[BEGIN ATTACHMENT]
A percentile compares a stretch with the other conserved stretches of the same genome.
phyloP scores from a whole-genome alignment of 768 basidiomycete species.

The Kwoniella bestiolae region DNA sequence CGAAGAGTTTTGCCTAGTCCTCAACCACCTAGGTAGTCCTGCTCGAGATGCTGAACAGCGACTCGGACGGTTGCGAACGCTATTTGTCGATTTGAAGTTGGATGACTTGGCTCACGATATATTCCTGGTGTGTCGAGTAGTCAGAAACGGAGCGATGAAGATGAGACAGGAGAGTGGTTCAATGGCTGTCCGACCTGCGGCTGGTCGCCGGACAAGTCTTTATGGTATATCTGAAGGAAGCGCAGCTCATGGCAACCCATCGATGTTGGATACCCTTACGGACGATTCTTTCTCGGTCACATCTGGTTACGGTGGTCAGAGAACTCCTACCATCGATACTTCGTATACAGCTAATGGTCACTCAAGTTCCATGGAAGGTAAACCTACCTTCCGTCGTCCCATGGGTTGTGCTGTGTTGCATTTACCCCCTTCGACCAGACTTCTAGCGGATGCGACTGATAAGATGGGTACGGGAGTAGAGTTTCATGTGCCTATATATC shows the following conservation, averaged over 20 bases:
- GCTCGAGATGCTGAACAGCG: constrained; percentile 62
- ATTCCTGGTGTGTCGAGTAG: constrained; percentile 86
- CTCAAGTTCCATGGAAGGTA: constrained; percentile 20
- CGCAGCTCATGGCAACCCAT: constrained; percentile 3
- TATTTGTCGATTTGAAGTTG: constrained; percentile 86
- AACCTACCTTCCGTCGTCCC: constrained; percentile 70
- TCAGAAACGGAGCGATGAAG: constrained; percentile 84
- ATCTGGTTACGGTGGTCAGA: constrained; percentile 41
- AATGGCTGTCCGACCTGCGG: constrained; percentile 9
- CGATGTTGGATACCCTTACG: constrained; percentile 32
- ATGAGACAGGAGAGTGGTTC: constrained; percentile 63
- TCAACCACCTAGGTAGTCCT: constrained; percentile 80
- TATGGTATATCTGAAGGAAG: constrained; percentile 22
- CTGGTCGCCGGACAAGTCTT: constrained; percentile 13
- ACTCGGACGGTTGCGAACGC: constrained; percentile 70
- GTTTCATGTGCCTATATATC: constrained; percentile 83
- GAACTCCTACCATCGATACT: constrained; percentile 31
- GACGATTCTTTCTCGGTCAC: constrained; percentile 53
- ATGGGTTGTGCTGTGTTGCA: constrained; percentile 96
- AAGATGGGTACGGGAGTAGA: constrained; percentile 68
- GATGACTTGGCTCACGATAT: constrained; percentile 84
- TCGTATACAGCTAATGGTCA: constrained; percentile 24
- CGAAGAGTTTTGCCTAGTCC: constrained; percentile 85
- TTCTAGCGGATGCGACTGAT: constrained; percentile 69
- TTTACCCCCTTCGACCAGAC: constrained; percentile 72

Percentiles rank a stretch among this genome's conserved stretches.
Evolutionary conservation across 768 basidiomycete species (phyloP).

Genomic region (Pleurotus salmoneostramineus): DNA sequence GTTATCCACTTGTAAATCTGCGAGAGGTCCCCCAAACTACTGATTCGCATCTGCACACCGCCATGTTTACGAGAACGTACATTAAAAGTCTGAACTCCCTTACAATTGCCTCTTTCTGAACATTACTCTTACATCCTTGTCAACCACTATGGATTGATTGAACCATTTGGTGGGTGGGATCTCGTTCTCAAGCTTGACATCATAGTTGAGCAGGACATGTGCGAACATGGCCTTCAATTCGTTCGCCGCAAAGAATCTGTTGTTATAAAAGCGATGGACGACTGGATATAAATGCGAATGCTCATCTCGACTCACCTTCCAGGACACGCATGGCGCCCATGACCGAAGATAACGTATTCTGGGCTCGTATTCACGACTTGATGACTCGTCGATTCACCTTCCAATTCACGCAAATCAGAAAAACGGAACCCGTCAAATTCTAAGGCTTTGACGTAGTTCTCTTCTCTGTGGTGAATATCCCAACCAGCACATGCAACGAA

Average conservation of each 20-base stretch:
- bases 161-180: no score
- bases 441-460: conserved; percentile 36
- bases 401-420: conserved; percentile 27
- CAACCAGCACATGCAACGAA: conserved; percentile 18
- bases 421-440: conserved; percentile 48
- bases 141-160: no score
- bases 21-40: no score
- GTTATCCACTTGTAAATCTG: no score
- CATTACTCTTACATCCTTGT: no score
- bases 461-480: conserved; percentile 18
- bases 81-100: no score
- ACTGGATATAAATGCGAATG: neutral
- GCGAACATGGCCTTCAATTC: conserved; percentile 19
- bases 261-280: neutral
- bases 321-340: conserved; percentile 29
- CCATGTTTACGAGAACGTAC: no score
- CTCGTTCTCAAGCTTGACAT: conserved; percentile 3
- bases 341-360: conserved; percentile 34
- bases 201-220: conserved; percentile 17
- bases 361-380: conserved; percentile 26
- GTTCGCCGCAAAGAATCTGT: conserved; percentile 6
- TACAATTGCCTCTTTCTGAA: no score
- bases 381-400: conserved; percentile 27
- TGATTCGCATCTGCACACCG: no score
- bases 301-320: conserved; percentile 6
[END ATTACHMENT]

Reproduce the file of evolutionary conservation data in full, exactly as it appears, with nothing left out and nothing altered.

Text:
A percentile compares a stretch with the other conserved stretches of the same genome.
phyloP scores from a whole-genome alignment of 768 basidiomycete species.

The Kwoniella bestiolae region DNA sequence CGAAGAGTTTTGCCTAGTCCTCAACCACCTAGGTAGTCCTGCTCGAGATGCTGAACAGCGACTCGGACGGTTGCGAACGCTATTTGTCGATTTGAAGTTGGATGACTTGGCTCACGATATATTCCTGGTGTGTCGAGTAGTCAGAAACGGAGCGATGAAGATGAGACAGGAGAGTGGTTCAATGGCTGTCCGACCTGCGGCTGGTCGCCGGACAAGTCTTTATGGTATATCTGAAGGAAGCGCAGCTCATGGCAACCCATCGATGTTGGATACCCTTACGGACGATTCTTTCTCGGTCACATCTGGTTACGGTGGTCAGAGAACTCCTACCATCGATACTTCGTATACAGCTAATGGTCACTCAAGTTCCATGGAAGGTAAACCTACCTTCCGTCGTCCCATGGGTTGTGCTGTGTTGCATTTACCCCCTTCGACCAGACTTCTAGCGGATGCGACTGATAAGATGGGTACGGGAGTAGAGTTTCATGTGCCTATATATC shows the following conservation, averaged over 20 bases:
- GCTCGAGATGCTGAACAGCG: constrained; percentile 62
- ATTCCTGGTGTGTCGAGTAG: constrained; percentile 86
- CTCAAGTTCCATGGAAGGTA: constrained; percentile 20
- CGCAGCTCATGGCAACCCAT: constrained; percentile 3
- TATTTGTCGATTTGAAGTTG: constrained; percentile 86
- AACCTACCTTCCGTCGTCCC: constrained; percentile 70
- TCAGAAACGGAGCGATGAAG: constrained; percentile 84
- ATCTGGTTACGGTGGTCAGA: constrained; percentile 41
- AATGGCTGTCCGACCTGCGG: constrained; percentile 9
- CGATGTTGGATACCCTTACG: constrained; percentile 32
- ATGAGACAGGAGAGTGGTTC: constrained; percentile 63
- TCAACCACCTAGGTAGTCCT: constrained; percentile 80
- TATGGTATATCTGAAGGAAG: constrained; percentile 22
- CTGGTCGCCGGACAAGTCTT: constrained; percentile 13
- ACTCGGACGGTTGCGAACGC: constrained; percentile 70
- GTTTCATGTGCCTATATATC: constrained; percentile 83
- GAACTCCTACCATCGATACT: constrained; percentile 31
- GACGATTCTTTCTCGGTCAC: constrained; percentile 53
- ATGGGTTGTGCTGTGTTGCA: constrained; percentile 96
- AAGATGGGTACGGGAGTAGA: constrained; percentile 68
- GATGACTTGGCTCACGATAT: constrained; percentile 84
- TCGTATACAGCTAATGGTCA: constrained; percentile 24
- CGAAGAGTTTTGCCTAGTCC: constrained; percentile 85
- TTCTAGCGGATGCGACTGAT: constrained; percentile 69
- TTTACCCCCTTCGACCAGAC: constrained; percentile 72

Percentiles rank a stretch among this genome's conserved stretches.
Evolutionary conservation across 768 basidiomycete species (phyloP).

Genomic region (Pleurotus salmoneostramineus): DNA sequence GTTATCCACTTGTAAATCTGCGAGAGGTCCCCCAAACTACTGATTCGCATCTGCACACCGCCATGTTTACGAGAACGTACATTAAAAGTCTGAACTCCCTTACAATTGCCTCTTTCTGAACATTACTCTTACATCCTTGTCAACCACTATGGATTGATTGAACCATTTGGTGGGTGGGATCTCGTTCTCAAGCTTGACATCATAGTTGAGCAGGACATGTGCGAACATGGCCTTCAATTCGTTCGCCGCAAAGAATCTGTTGTTATAAAAGCGATGGACGACTGGATATAAATGCGAATGCTCATCTCGACTCACCTTCCAGGACACGCATGGCGCCCATGACCGAAGATAACGTATTCTGGGCTCGTATTCACGACTTGATGACTCGTCGATTCACCTTCCAATTCACGCAAATCAGAAAAACGGAACCCGTCAAATTCTAAGGCTTTGACGTAGTTCTCTTCTCTGTGGTGAATATCCCAACCAGCACATGCAACGAA

Average conservation of each 20-base stretch:
- bases 161-180: no score
- bases 441-460: conserved; percentile 36
- bases 401-420: conserved; percentile 27
- CAACCAGCACATGCAACGAA: conserved; percentile 18
- bases 421-440: conserved; percentile 48
- bases 141-160: no score
- bases 21-40: no score
- GTTATCCACTTGTAAATCTG: no score
- CATTACTCTTACATCCTTGT: no score
- bases 461-480: conserved; percentile 18
- bases 81-100: no score
- ACTGGATATAAATGCGAATG: neutral
- GCGAACATGGCCTTCAATTC: conserved; percentile 19
- bases 261-280: neutral
- bases 321-340: conserved; percentile 29
- CCATGTTTACGAGAACGTAC: no score
- CTCGTTCTCAAGCTTGACAT: conserved; percentile 3
- bases 341-360: conserved; percentile 34
- bases 201-220: conserved; percentile 17
- bases 361-380: conserved; percentile 26
- GTTCGCCGCAAAGAATCTGT: conserved; percentile 6
- TACAATTGCCTCTTTCTGAA: no score
- bases 381-400: conserved; percentile 27
- TGATTCGCATCTGCACACCG: no score
- bases 301-320: conserved; percentile 6